On the last day, there’s a huge mass where everyone receives a little necklace with a pendant of a figure and a maze. It’s supposed to represent the winding journey of life, or some stupid shit like that. They gave us another gushy speech about how we’re all beautiful and unique individuals and told us to forever remember how we feel at that exact moment. They took us back to school, and marched us on to the stage of the auditorium. Sitting in the chairs and applauding for us were all of our friends and families. They then had us share our reactions to the retreat. Everyone went up to the mic and gave various speeches about how their lives have changed so much and how they finally felt comfortable with who they were.  Everyone who has gone on Kairos remembers some acronym concerning the “Fourth Day:” KT4DA was ours: Keep The Fourth Day Alive. I have heard LT4D, “Live The Fourth Day,” and variations on that hoo-hah. KT4DA became a thing that you could say to someone when he or she wasn’t being very nice or was feeling down or judging someone too harshly. The idea of it is a lovely sentiment: You’re so loved by everyone and comfortable around your peers; you should love them back. But the reality is very different.

When we got back to school, everyone sported their Kairos bandanas on their backpacks and wore their little necklaces, smiling and hugging and loving one another. People felt comfortable enough to even talk to other students with whom they wouldn’t normally interact.  It was all lovely sunshine, butterflies and rainbows for the junior class at Seattle Prep. This lasted about a week.

Later I discussed the impacts of Kairos with a faculty member. He told me that that’s usually how it goes.  Everyone feels so open and loved, but then comes back to awareness of their social standing. The lines that we worked to break down are redrawn. You will probably never talk to your Kairos family again—fuck, I can’t even remember who was in my Kairos family. That feeling of comfort and love that was once so prominent evaporates. People’s lives don’t change. People become uncomfortable in their awkward high-school-iness again. KT4DA returned to being a nonsensical arrangement of meaningless letters.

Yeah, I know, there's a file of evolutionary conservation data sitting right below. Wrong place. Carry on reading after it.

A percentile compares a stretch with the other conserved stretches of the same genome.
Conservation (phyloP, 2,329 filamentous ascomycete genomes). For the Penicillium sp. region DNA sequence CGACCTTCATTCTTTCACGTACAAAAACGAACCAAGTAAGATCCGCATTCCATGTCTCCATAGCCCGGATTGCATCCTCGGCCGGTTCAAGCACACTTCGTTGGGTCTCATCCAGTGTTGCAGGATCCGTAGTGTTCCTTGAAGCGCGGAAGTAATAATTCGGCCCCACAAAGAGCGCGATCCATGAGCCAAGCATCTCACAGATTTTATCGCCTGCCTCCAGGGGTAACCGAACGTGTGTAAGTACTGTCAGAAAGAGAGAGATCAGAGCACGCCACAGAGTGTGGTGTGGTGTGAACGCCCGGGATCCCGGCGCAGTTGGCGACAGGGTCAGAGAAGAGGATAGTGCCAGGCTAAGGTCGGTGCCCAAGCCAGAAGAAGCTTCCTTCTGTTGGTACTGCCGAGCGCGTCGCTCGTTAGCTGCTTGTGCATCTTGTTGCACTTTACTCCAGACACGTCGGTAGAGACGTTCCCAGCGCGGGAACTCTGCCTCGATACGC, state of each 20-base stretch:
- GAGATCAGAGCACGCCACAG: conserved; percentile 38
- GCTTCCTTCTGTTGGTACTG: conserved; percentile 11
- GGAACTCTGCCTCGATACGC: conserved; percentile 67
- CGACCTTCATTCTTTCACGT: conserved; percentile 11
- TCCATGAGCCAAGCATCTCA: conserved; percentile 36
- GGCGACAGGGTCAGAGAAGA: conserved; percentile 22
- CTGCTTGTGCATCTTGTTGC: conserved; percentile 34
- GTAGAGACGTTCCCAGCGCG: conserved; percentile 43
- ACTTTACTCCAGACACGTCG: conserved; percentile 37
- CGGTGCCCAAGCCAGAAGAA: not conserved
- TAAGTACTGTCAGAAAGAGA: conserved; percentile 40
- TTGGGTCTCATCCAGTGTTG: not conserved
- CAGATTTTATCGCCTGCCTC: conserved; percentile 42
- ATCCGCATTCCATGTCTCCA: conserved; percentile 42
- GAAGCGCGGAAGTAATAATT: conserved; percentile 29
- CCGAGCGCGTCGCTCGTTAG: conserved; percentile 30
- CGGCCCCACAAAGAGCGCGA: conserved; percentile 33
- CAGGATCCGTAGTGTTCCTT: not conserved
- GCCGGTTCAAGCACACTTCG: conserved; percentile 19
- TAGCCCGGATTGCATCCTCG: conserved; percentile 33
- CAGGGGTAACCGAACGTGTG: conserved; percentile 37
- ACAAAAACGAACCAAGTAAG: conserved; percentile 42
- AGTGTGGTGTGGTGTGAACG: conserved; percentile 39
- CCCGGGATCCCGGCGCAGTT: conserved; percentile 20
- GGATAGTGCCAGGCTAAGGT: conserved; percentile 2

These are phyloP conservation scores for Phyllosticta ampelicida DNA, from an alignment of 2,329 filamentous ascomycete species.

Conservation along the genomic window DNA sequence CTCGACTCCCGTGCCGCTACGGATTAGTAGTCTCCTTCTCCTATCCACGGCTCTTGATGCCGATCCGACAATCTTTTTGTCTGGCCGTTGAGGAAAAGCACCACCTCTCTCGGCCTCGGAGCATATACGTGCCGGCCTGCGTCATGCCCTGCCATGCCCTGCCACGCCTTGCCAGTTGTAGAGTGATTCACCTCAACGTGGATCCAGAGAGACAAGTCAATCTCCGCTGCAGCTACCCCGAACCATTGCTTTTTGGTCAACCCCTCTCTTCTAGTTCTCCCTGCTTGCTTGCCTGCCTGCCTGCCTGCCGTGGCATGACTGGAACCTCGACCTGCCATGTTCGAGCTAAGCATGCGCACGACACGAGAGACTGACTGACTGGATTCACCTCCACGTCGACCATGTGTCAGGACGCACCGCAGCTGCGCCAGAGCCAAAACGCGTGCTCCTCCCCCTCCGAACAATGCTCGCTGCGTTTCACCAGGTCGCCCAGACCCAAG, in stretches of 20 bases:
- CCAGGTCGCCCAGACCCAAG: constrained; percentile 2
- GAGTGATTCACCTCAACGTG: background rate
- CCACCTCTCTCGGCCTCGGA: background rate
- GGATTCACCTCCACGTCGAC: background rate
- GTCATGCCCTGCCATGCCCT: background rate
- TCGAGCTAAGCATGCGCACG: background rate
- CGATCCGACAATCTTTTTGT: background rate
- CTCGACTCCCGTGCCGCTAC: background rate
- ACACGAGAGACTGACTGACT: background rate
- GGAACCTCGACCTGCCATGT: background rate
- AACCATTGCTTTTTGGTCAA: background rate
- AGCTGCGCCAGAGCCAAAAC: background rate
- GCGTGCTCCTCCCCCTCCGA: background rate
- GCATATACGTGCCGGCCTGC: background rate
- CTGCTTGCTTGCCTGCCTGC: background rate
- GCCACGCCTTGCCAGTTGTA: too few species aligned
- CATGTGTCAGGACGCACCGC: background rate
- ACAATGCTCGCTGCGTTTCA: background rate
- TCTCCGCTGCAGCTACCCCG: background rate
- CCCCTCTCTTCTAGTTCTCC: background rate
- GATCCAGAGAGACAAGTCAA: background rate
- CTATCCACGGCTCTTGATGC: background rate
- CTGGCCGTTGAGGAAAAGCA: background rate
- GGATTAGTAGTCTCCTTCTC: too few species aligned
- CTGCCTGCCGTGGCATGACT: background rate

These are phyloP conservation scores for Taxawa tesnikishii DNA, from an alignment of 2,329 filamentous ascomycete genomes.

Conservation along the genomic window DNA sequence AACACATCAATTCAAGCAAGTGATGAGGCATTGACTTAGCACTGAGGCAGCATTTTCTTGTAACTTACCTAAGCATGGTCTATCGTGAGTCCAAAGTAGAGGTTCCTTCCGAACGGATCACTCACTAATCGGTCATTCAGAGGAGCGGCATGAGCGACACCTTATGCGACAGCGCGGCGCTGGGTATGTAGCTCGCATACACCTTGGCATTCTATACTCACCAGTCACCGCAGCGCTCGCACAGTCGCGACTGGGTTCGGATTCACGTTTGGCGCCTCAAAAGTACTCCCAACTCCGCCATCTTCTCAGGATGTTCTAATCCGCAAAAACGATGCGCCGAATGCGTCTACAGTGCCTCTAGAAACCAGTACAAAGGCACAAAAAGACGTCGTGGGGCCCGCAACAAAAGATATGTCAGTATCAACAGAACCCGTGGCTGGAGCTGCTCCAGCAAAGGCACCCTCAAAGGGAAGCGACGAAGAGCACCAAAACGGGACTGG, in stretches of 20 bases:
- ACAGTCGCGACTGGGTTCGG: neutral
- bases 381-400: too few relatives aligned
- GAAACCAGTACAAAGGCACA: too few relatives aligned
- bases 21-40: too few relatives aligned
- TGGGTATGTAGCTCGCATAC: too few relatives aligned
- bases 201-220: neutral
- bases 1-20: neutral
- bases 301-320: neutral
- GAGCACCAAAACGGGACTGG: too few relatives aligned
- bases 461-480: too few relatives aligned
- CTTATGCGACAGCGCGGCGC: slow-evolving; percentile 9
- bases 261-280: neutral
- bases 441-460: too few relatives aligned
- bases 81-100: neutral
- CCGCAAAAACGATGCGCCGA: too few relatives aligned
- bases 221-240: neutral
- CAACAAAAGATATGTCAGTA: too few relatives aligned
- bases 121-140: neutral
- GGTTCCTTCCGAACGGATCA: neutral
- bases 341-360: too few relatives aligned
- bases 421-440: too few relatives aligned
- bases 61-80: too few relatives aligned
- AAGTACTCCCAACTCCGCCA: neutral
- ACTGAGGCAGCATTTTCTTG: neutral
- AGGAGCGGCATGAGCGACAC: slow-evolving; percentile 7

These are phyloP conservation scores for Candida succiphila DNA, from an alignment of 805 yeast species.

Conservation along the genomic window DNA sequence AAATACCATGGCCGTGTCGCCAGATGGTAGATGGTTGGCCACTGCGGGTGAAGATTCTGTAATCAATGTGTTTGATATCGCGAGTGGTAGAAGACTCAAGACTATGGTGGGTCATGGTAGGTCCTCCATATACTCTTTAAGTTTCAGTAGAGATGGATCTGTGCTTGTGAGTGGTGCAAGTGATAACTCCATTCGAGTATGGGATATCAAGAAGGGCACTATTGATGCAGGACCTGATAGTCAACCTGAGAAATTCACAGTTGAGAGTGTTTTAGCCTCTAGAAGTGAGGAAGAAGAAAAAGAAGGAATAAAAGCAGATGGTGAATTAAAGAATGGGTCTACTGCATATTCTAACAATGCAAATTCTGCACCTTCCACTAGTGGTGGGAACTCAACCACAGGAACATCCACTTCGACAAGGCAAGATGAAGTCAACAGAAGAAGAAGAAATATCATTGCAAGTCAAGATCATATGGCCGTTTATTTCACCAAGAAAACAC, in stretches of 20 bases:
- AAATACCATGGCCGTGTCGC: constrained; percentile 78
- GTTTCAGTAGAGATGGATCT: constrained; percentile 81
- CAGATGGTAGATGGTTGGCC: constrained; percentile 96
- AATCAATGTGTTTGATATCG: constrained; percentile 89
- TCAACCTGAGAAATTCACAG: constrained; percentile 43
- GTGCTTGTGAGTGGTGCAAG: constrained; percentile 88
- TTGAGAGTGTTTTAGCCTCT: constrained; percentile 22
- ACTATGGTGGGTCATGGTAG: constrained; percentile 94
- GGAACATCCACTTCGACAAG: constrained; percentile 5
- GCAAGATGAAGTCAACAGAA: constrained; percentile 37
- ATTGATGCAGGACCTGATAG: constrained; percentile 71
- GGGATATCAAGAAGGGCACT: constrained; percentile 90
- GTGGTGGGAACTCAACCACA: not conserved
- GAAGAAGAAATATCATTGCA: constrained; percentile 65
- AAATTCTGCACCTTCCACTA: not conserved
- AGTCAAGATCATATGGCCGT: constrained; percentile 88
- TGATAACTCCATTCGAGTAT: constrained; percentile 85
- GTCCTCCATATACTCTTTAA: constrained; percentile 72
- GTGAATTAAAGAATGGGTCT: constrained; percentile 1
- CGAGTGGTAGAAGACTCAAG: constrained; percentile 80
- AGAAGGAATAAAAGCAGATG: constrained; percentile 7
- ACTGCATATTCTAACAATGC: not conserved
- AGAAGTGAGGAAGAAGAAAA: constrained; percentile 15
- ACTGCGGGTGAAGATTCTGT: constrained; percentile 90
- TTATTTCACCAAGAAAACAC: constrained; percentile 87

In the weeks to come, I would think back to that moment when I almost spilled my then-seemingly-important secret. I have since become comfortable with my identity as a gay man, but at the time it was frightening—as it usually is when one is in the closet. I felt glad that I had bit my tongue and held it in.  I wasn’t ready to tell the entire school. I wasn’t ready to have them gossip about and judge me. Spoiler alert: I wasn’t a particularly popular kid in high school. The other more popular kids tolerated my presence at parties, but they wouldn’t really invite me to them. They didn’t really care about me; I was some awkward nerd. I didn’t want to give them fuel to burn me with their mocking words.

I guess in my head I saw that the worst case scenario would be that everybody in the school would gossip about my sexual preference and call me a fag behind my back, or maybe even to my face. The reality would probably have been something like this:

“Hey, Jenny, did you know that Nick Morales is gay?”

“Oh wow, Julie, I really don’t care that much.”

“Yeah, neither do I really.  That kid’s kinda weird.”

Kairos takes a bunch of high school students who are at an difficult part of their lives and tricks them into thinking that they’re in a safe place. It might be a safe place in that moment, but the thing about secrets is that they don’t always stay safe. Once they’re out of your mouth you have to depend on others to keep them hidden. I was almost tricked into feeling safe enough around these assholes to tell them something that I would not be ready for everyone to know.

As things backslid into normalacy, as people reverted to their former selves, I felt betrayed. “It’s been five days, you guys. Did you seriously forget everything you had supposedly learned?” Apparently we had. We almost immeaditely broke the promise of love, compassion and unity we had laid out for ourselves. This has been one of the contributing factors to my increasingly bleak worldview. 

It’s easy to see flaws you want to correct in your own life, but making that change takes energy most people (myself included) would rather put toward something obligatory, or maybe even fun. I suppose that Kairos has the theoretical capacity to truly change someone’s life. Unfortunately, this theoretical situation charges the participants to make a conscious effort to change. This violates one of my postulates of humanity: Change is hard, and no one wants to try too hard. Admiral Akbar from “Star Wars” summarizes my feelings toward Kairos in his famous epiphany: “It’s a trap!”